OAKLAND -- Logan Davidson has an idea about what it’s like to play in the big leagues. After all, his father, Mark, played six seasons with the Astros and Twins. But when he stepped into the A’s clubhouse at the Coliseum for the first time in his life on Monday
OAKLAND -- Logan Davidson has an idea about what it’s like to play in the big leagues. After all, his father, Mark, played six seasons with the Astros and Twins. But when he stepped into the A’s clubhouse at the Coliseum for the first time in his life on Monday afternoon, the feeling was unlike anything he could ever imagine.
“It’s been surreal, honestly. Different than what I expected,” Davidson said. “I got that pen in my hand and almost forgot how to write my name. There’s a different feel to it.”
You can’t blame Davidson for the temporary amnesia. The shortstop out of Clemson University, who the A’s selected with the 29th overall pick in the 2019 MLB Draft, was in town to sign a life-changing document as the two sides came to an agreement on a deal that includes a $2,424,600 million signing bonus, per MLB.com’s Jim Callis -- right at the slot value for the pick.
After the handshakes with A’s general manager David Forst, scouting director Eric Kubota and the rest of the organization’s scouting team concluded, Davidson was situated with his own locker in the clubhouse, where a green A’s jersey and white pants hung on the top railing. To make him feel a little more comfortable, he was given the locker right next to Oakland utility man Chad Pinder, whose brother, Chase, was Davidson’s teammate at Clemson.
Pinder is one of the many A’s players who have been fast-tracked shortly after being drafted -- he was a second-round pick in 2013, and he made his MLB debut three years later. Oakland is not afraid to accelerate a prospect’s ascent through the system if it feels he’s ready, which is music to Davidson’s ears.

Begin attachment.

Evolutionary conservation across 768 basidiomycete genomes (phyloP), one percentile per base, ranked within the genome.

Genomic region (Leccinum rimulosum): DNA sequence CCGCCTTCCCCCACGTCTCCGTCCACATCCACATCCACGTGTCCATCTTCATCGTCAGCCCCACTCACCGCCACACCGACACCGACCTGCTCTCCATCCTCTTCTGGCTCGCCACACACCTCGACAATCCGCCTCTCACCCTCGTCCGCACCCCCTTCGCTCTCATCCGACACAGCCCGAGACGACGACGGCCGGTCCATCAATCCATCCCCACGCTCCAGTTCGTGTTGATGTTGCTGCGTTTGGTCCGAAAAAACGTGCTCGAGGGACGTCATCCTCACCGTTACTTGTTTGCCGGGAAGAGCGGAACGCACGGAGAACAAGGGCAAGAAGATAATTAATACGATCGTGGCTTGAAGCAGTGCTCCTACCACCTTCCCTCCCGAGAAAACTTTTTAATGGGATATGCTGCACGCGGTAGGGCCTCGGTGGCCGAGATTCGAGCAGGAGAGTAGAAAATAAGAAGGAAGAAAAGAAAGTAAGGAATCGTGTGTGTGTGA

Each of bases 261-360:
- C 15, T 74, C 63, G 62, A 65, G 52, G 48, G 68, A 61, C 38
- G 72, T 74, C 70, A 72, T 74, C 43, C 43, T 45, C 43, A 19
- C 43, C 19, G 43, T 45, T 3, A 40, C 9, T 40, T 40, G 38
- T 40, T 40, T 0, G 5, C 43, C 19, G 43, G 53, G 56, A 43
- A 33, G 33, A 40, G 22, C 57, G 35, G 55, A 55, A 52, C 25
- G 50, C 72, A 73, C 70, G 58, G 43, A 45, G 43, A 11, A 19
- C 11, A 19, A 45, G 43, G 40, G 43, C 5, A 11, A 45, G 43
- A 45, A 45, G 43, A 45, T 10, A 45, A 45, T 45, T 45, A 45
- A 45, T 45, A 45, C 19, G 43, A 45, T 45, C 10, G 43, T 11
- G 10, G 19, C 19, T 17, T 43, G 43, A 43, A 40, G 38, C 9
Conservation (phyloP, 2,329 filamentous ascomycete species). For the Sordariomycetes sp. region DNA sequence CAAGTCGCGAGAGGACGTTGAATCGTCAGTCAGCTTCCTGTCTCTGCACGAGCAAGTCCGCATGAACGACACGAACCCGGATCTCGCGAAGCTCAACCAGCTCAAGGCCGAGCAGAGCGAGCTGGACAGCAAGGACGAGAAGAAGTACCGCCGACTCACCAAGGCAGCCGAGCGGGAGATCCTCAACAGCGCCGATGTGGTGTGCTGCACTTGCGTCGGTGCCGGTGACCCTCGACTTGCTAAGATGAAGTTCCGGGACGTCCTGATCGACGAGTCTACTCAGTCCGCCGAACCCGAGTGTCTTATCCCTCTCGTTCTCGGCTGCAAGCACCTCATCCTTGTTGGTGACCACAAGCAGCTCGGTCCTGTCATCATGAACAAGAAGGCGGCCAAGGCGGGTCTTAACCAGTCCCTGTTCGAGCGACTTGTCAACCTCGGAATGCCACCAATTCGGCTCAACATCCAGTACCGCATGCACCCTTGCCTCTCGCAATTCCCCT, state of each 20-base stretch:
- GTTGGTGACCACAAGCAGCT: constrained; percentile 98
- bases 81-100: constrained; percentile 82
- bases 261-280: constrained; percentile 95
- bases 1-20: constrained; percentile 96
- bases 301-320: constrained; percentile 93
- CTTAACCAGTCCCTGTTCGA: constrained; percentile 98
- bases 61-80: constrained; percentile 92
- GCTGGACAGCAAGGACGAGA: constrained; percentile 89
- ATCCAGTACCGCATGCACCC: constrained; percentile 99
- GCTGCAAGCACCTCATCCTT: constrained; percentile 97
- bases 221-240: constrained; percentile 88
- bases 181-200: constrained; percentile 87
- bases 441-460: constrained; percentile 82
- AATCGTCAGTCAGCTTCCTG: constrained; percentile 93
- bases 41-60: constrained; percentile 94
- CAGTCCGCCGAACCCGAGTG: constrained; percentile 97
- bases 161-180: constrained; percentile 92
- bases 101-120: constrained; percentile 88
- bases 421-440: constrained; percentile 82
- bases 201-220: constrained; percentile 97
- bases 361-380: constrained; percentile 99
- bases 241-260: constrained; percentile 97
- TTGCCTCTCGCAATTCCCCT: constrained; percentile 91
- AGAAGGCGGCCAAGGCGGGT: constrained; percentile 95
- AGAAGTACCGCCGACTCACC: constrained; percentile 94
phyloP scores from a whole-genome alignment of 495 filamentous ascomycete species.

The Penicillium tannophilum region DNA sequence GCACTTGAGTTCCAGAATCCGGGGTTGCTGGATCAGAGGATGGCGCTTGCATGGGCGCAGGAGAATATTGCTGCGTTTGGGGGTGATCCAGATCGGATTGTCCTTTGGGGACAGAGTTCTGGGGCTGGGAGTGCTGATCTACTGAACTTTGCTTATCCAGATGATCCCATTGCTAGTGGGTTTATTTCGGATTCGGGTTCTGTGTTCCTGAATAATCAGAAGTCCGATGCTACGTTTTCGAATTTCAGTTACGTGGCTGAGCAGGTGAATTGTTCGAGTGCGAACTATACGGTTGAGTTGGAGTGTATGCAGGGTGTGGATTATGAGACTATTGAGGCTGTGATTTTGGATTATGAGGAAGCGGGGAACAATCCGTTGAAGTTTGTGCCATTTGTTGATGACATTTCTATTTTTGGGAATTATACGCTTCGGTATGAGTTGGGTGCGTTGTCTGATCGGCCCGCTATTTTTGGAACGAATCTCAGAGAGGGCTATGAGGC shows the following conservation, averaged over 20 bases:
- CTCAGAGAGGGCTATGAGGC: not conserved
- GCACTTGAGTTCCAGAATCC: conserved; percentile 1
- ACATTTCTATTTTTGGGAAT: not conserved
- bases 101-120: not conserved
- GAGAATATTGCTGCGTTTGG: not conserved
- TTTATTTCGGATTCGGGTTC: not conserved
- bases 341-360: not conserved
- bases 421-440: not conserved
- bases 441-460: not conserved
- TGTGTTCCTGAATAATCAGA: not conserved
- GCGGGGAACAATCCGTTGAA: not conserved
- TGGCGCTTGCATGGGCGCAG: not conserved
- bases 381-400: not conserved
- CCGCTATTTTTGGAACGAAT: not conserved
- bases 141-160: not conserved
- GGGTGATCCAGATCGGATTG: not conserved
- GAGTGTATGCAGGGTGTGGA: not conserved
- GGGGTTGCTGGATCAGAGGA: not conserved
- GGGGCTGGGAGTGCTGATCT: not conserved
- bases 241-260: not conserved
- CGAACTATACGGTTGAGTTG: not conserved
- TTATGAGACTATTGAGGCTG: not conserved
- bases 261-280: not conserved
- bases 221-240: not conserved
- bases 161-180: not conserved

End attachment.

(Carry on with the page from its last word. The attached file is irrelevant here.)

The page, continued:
“That’s what it’s all about, opportunities,” Davidson said. “To have an organization that you know does that is a really good feeling. I put my head down and get to work. Just to know I’m going to get those opportunities is enlightening.”
Davidson’s career at Clemson sets the groundwork for a potential quick rise. He entered this month as MLB Pipeline’s No. 22 Draft prospect with reputation for his raw power, speed and arm strength from the shortstop position. Davidson hit .291 with 18 doubles and 15 homers across 61 games (all starts) during his junior season with Clemson, and finished his collegiate career with a .290 average.
“We started scouting Logan in high school. We’ve seen him a lot over the years,” Kubota said. “A switch-hitter with power. We just like the way he plays the game, hard and with a passion.”
Accompanied by several members of his family, including his father and agent Scott Boras, whose clientele includes A’s third baseman Matt Chapman and pitcher Sean Manaea, Davidson took the field with the rest of the A’s players before Monday’s game against the Orioles. Davidson took grounders on the left side of the infield and participated in batting practice.
The 21-year-old switch-hitter showed off his swing from both sides of the plate. Davidson's left-handed swing is one he and his father modeled after former Twins star catcher Joe Mauer, shortly after they began to develop his swing by hitting wiffle balls in the driveway of their Charlotte, N.C., home at the age of three. Mauer certainly is not a bad player to mold your game after, but Kubota had a different player in mind when coming up with a comp for the shortstop’s overall game.
“I’m on record as saying he reminds me a bit of Corey Seager,” Kubota said. “It’s the same offensive profile at shortstop who can impact the game with the bat and glove. That’s who I thought of.”
Davidson will head to Burlington, Vt., on Tuesday, where he will begin his Minor League career with the Class A Short Season Vermont Lake Monsters, and hope to move his way up as quickly as Pinder and Chapman once did.
“He’ll begin the season in the New York-Penn League,” Forst said. “How quickly he moves from there is up to him.”
The A’s have now signed or agreed to terms with 34 of their 40 picks, including each the first 11, and 21 of their top 24, after also agreeing to a deal with second-round pick Tyler Baum, a right-handed pitcher out of North Carolina, on Monday.
Martin Gallegos covers the A's for MLB.com. Follow him on Twitter @MartinJGallegos.